New hybrid Ferrari SF90 Stradale is most powerful Prancing Horse

by Dominic Tobin on 29th May 2019

Top-of-the-range Ferrari SF90 Stradale is the brand's most powerful model yet, with hybrid technology and a V8 engine boosting power to 986bhp

Ferrrai SF90 Stradale

Few racing fans would agree that F1's hybrid regulations have improved the sport, but a new era of hybrid supercars promises unprecedented performance, says Ferrari.

The company has unveiled its latest model: the 986bhp SF90 Stradale supercar that’s said to “point towards the future”.

It includes sophisticated aerodynamics, advanced electronics and more power than any of its previous cars, including the £1m LaFerrari.

It also happens to be a plug-in hybrid...

Ferrari SF90 Stradale front

On the face of it, the SF90 Stradale follows a similar formula to a hybrid F1 car: a smaller engine, (V8 rather than the V12 of previous range-toppers), quieter performance – thanks to an all-electric mode – and much-improved fuel economy.

But the key for buyers is the 217bhp performance boost that the electrical system provides, which is said to be based on F1 technology, and is an improvement on the LaFerrari's hybrid system.

Power from the four-litre V8 engine - the most powerful ever built by Ferrari - is supplemented by an electric motor that drives the rear wheels. There is also a motor on each of the front wheels, making this a four-wheel-drive car.

The extra traction under acceleration helps the car to sprint from 0-62mph in 2.5 seconds, and from 0-124mph in 6.7sec.

Cornering speeds should be improved too; fitting a motor on each wheel enables torque vectoring, so power to each side can be tweaked for maximum traction when accelerating out of bends.

The car can be plugged in to fully charge the 7.9 kWh lithium-ion battery (with a charging point opposite the filler cap), and the battery is also topped up on the move, by recovering energy that would normally be lost under braking, as well as using surplus power from the engine that’s not needed to drive the wheels.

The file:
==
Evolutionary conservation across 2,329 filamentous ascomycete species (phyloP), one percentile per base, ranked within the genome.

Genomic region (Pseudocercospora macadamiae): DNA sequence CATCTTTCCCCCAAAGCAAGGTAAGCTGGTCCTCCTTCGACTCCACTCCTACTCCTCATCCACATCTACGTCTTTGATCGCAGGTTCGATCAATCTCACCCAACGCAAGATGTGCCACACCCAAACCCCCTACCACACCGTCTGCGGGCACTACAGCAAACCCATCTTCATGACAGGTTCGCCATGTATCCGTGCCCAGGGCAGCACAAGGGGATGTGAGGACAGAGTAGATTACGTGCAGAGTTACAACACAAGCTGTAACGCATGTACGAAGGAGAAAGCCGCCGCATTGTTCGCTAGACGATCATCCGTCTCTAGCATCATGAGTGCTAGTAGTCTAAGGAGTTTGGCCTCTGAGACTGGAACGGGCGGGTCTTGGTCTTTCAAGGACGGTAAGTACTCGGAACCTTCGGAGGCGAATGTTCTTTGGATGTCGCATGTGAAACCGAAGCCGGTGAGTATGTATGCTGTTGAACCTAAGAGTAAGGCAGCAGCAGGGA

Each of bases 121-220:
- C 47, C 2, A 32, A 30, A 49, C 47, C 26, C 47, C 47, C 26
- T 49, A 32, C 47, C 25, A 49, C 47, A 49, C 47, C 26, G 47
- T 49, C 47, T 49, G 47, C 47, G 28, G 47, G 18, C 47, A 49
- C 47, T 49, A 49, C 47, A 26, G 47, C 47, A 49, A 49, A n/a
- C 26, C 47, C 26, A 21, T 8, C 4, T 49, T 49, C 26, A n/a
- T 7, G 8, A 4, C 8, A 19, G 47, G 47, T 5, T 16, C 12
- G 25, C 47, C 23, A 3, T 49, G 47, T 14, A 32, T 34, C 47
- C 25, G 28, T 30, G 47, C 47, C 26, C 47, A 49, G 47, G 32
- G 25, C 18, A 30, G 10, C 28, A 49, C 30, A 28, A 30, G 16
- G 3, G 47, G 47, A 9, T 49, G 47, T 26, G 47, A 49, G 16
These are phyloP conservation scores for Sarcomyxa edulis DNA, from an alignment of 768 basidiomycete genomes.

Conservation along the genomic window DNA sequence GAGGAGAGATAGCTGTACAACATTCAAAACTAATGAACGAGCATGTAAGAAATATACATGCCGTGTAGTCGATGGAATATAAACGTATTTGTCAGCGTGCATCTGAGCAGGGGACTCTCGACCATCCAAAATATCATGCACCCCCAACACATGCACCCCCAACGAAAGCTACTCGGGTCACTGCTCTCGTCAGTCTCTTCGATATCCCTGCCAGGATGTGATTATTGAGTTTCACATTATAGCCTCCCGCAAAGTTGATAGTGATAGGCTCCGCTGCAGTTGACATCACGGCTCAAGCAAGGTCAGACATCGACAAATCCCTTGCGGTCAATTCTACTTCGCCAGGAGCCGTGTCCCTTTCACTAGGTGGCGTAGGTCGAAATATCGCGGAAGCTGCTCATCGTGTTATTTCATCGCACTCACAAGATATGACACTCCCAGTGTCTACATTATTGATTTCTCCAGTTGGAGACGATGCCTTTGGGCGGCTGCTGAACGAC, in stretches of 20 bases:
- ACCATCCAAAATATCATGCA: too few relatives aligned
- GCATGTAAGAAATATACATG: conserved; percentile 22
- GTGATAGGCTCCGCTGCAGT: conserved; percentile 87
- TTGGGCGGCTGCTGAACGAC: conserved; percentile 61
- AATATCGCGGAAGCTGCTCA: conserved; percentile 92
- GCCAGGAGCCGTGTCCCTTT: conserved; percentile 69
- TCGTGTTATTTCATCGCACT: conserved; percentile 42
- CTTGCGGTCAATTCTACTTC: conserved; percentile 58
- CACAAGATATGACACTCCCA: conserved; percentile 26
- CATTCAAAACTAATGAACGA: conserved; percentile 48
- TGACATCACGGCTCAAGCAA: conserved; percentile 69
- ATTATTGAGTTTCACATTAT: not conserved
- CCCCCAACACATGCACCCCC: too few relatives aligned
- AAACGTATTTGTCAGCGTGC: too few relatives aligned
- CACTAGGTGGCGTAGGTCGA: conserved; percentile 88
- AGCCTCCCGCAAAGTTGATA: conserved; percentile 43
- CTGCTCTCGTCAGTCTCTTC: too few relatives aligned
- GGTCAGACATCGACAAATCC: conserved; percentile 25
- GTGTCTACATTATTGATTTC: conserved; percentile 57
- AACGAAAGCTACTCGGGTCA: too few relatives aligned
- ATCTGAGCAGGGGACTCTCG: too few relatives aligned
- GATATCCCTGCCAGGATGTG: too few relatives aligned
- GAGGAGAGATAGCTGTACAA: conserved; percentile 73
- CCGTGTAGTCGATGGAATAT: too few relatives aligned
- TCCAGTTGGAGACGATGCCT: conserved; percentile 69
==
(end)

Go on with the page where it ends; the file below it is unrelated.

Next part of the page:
Ferrari SF90 interior

Named in commemoration of the 90th anniversary of the foundation of the Scuderia Ferrari racing team, and sharing its name with this year's Formula 1 car, the SF90 uses an all-new chassis with carbon fibre and aluminium elements.

New design features include narrow C-shaped LED headlights, flattened tail-lights and a fully digital dashboard, with touchpad controls on the steering wheel.

It’s designed for the track, with an aerodynamic package that includes an active rear wing flap that increases downforce in response to speed, acceleration and driver inputs; wheels that suck air from underneath the car; and two diffusers ahead of the front wheels.


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Hot air from the front radiators is channelled away from the air intakes in the middle of the car, and the hybrid system will continue to recover energy under hard braking, when the ABS system is activated – preserving more battery power for faster lap times.

A qualifying mode enables you to set a Q3-style lap time on full attack, by making the maximum use of the battery, which depletes quickly, so it can only be used for a limited time.

Ferrrai SF90 Stradale Assetto Fiorano

A more extreme version of the car – Assetto Fiorano specification (above) – reduces weight with carbon fibre panels, as well as titanium springs and exhaust. A carbon fibre rear spoiler increases downforce, while Michelin Sport Cup 2 tyres improve grip on a dry track.

But hybrid technology also makes the SF90 Stradale neighbour-friendly, with the ability to drive for up to 16 miles on electric power alone, enabling you to make an early start without waking up your street.

There’s no reverse gear: only the front motors are used to drive the car backwards. Ferrari claims that the car will always retain enough power to reverse.

The cost of being a hybrid supercar pioneer will not be cheap: Ferrari has confirmed that it will exceed the £220,000 price of the V12-powered 812 Superfast, but it won’t reach the £1m heights of the LaFerrari.

There remain references to Ferrari’s past, such as gearbox controls arranged in an aluminium grille that resembles the gate on old manual cars, but the SF90 Stradale is a car that Ferrari is openly touting as the brand’s future — and it involves plugging in.

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